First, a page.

In the opening segment above I mentioned that I felt several gun companies would revamp their existing guns into more economical versions during this coming year. One model comes to mind that has already come out. It is the Smith & Wesson Sport Rifle. It is an AR-15 type rifle but without all the gimmicks that run up the price tag. I have seen them priced just a hair over $600 and that is a great price for a top name brand rifle. Much like the Savage Axis that I have mentioned, the Smith & Wesson gives you great value for your dollar. I expect this rifle to do great things in the coming year.
 
Thompson Center was bought out by Smith & Wesson almost 2 years ago and has moved into their new plant on the Smith & Wesson grounds. They are having some growing pains in the way of parts availability as many parts are simply just not available. Hopefully that will pass and things get back to normal. Right now several companies are having parts shortages that are effecting many of us. I have many hundreds of parts on back order right now from Thompson Center and Ruger and hopefully this will clear up in the next month or so. I have probably 30 to 35 orders that are running 4 to 6 weeks longer than advertised due to this parts shortage.
 
Speaking of Thompson Center, we received our first shipment of their new “revised” Encore today. Some very subtle changes in it. The serial numbers started all over. My test frame is serial number 0017. The frame pin that holds the barrel in place is extremely tight, which is good and bad. Good in that it should ensure long frame life and better accuracy but bad in that some guys will just take a bigger hammer to it to change barrels. And speaking of taking a bigger hammer, we got a new Thompson Center Black Powder rifle in yesterday. This is the one on the Encore frame.  I started to yank the barrel off to try out a new rifle barrel in our 277 GNR. But I noticed that the frame pin was considerably smaller than the standard Encore frame pin. When I spotted that I figured maybe I should take a look at the owners manual. Sure enough in big letters it said right there on the front of the manual “Non Interchangeable Barrel”. I wonder at the reasoning behind this as interchangeable barrel systems are what made Thompson Center famous. When TC gets back from their Christmas/New Year break I will see if I can find out.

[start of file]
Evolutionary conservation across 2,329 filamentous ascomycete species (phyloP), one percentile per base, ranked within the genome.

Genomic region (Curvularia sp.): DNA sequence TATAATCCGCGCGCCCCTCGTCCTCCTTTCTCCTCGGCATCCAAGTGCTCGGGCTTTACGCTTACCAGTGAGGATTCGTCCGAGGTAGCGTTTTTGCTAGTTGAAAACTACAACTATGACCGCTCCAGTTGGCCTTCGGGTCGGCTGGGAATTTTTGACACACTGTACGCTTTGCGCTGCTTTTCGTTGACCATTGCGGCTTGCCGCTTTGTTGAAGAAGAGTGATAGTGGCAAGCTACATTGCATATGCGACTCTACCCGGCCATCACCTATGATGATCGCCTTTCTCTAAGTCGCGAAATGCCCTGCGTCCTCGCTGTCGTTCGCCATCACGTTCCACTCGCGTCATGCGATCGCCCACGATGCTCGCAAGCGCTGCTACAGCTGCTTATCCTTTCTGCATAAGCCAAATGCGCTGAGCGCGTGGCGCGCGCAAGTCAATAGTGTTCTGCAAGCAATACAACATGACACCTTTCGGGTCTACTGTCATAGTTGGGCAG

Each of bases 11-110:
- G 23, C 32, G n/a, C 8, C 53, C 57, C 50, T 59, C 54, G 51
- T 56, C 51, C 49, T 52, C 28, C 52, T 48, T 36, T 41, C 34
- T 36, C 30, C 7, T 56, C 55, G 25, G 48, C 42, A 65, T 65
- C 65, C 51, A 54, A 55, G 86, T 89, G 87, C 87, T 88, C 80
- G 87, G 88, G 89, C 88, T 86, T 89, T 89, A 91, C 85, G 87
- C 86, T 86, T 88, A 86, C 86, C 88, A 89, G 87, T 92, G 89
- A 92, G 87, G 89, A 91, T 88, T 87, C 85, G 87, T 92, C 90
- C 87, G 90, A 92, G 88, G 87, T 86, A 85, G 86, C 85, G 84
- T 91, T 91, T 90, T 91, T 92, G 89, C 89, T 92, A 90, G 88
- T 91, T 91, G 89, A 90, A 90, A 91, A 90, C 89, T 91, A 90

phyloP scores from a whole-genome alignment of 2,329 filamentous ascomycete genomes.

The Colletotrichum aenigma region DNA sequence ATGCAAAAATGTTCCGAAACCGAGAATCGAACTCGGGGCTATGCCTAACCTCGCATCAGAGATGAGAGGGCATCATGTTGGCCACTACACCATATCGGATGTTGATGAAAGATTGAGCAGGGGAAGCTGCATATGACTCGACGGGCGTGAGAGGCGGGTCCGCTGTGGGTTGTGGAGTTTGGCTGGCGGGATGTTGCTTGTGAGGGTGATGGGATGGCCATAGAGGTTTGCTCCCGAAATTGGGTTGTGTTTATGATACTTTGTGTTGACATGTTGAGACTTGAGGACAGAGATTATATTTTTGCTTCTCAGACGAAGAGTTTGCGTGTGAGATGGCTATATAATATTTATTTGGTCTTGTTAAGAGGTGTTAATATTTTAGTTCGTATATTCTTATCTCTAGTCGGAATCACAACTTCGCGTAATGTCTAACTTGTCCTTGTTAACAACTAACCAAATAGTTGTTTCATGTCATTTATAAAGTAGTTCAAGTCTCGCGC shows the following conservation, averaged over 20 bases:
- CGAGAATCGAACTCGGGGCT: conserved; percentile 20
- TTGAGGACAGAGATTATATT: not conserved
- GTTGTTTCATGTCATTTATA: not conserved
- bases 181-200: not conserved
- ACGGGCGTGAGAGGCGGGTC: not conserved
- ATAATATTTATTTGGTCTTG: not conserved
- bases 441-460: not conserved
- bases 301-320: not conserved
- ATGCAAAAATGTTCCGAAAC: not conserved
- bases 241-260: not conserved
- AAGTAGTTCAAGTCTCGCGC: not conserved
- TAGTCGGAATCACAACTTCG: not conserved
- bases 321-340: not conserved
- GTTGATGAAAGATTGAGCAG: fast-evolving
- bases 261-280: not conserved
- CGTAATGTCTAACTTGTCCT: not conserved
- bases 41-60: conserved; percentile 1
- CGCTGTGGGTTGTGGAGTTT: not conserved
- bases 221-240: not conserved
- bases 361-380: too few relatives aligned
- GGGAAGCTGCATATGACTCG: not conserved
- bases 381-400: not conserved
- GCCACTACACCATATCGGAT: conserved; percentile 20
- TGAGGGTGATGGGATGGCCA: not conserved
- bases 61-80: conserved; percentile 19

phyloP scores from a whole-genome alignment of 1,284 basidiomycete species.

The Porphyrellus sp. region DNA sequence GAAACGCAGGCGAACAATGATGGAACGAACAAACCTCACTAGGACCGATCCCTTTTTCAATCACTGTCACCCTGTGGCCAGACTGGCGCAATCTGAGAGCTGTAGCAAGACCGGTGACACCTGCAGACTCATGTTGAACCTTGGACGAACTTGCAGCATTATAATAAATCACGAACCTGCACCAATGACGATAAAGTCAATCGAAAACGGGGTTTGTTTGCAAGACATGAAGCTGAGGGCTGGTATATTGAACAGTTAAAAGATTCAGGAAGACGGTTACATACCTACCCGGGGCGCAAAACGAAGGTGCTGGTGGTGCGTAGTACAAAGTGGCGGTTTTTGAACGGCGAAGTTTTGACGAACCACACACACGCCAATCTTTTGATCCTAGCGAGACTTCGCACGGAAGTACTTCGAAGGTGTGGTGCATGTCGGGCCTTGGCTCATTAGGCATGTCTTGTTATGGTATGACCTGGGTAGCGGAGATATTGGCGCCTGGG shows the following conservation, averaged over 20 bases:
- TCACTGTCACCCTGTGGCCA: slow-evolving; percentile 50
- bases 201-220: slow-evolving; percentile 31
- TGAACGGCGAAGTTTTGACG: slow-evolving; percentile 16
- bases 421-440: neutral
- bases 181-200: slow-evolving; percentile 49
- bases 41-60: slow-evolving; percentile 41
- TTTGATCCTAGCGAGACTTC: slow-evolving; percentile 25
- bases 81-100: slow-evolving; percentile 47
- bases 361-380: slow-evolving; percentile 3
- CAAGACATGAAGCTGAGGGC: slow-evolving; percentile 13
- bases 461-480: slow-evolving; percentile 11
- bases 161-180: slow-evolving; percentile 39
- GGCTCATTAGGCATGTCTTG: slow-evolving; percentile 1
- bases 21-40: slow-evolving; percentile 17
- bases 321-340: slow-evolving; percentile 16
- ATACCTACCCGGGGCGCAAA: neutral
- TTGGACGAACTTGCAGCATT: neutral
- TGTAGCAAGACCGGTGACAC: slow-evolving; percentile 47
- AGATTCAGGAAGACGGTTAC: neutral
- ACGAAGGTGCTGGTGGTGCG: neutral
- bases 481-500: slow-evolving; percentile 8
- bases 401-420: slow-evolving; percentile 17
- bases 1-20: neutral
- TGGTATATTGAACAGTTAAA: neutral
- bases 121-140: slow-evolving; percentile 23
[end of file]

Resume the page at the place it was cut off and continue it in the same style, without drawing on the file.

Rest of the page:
A large Law Enforcement group has sent letters of support to our congressmen and senators supporting traditional ammunition, meaning the normal lead core ammo. The National Fraternal Order of Police has come out against the Toxic Substance Control Act. I was really glad to see this as all this Green this and Green that have absolutely no basis of credibility. No condors have died from eating lead, no pandas have been shot in the ass with a lead bullet. No Spotted Owls have died from choking on a lead bullet, and so on. It is all just another law to weaken us and keep us broke buying all this special Green ammunition. I refuse to carry the lead free ammo in my gun shop and I will never shoot a certain brand of lead free bullets as that company is the main ammunition company that helped promote the no lead bullets and stabbed all shooters and hunters in the back. Nuff said.